October 31, 2009

Is it possible for someone to win two Nobel Prizes?

If so, Kerry Mullis may be doing just this. Excerpted from MedGaget:
The next person to keep the morning excitement going was Kary Mullis, who won the Noble prize in chemistry for developing PCR. He discussed updates to his latest project (that was previously highlighted at TED; see video below) that involves taking randomly generated 30 base pair DNA oligonucleotide aptamers, or more simply, random lengths of DNA that have binding affinity to a variety of molecular substrates. The idea is that it is relatively easy to create a massive library of aptamers that bind to almost anything at a highly selective level. So, if you've got a microbe you want to kill, you figure out which unique surface proteins it's got that you'd like to target and select an aptamer that binds to it. Then, you take this aptamer and attach it to something that the body has a strong innate immune response to. This combination means that the aptamer binds to the microbe but is attached to a giant flag that tells your immune system to come over and eat up whatever the aptamer is bound to. The technology has been proven to completely eliminate anthrax in animal models and we're quite excited to see where it goes over the coming years.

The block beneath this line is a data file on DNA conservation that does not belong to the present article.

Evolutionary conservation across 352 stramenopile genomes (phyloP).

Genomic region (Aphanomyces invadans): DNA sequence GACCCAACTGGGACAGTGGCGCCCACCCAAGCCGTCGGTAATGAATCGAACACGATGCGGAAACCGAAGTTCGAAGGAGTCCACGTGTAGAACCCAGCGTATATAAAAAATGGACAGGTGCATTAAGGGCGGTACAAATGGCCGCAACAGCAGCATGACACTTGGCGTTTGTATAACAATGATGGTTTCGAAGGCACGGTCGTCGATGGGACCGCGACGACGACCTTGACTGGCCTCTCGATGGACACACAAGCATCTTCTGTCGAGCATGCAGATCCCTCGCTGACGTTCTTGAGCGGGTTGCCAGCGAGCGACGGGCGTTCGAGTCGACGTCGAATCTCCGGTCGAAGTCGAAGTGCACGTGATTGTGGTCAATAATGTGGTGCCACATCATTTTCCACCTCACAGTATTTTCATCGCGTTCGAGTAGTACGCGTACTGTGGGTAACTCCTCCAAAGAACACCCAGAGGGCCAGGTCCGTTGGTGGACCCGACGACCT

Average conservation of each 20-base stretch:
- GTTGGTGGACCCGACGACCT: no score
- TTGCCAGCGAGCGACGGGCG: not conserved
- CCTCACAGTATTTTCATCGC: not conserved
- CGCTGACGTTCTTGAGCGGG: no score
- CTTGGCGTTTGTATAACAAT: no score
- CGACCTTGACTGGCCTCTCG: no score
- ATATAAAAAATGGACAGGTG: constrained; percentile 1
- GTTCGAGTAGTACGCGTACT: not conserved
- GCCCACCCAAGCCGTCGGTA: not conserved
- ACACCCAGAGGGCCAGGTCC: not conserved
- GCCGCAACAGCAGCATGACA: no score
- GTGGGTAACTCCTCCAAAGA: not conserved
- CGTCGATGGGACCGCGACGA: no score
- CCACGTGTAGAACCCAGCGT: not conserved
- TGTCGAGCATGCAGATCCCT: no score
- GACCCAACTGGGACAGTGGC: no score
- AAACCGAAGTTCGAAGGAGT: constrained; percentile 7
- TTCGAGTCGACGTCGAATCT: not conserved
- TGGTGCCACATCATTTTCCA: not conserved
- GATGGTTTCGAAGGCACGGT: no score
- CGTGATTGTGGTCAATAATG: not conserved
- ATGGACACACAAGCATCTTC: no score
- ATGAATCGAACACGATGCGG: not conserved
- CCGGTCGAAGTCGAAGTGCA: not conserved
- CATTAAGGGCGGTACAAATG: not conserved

Dr. Mullis' home page here and the page for his Altermune Project Talk about next generation... Posted by DaveH at October 31, 2009 3:55 PM
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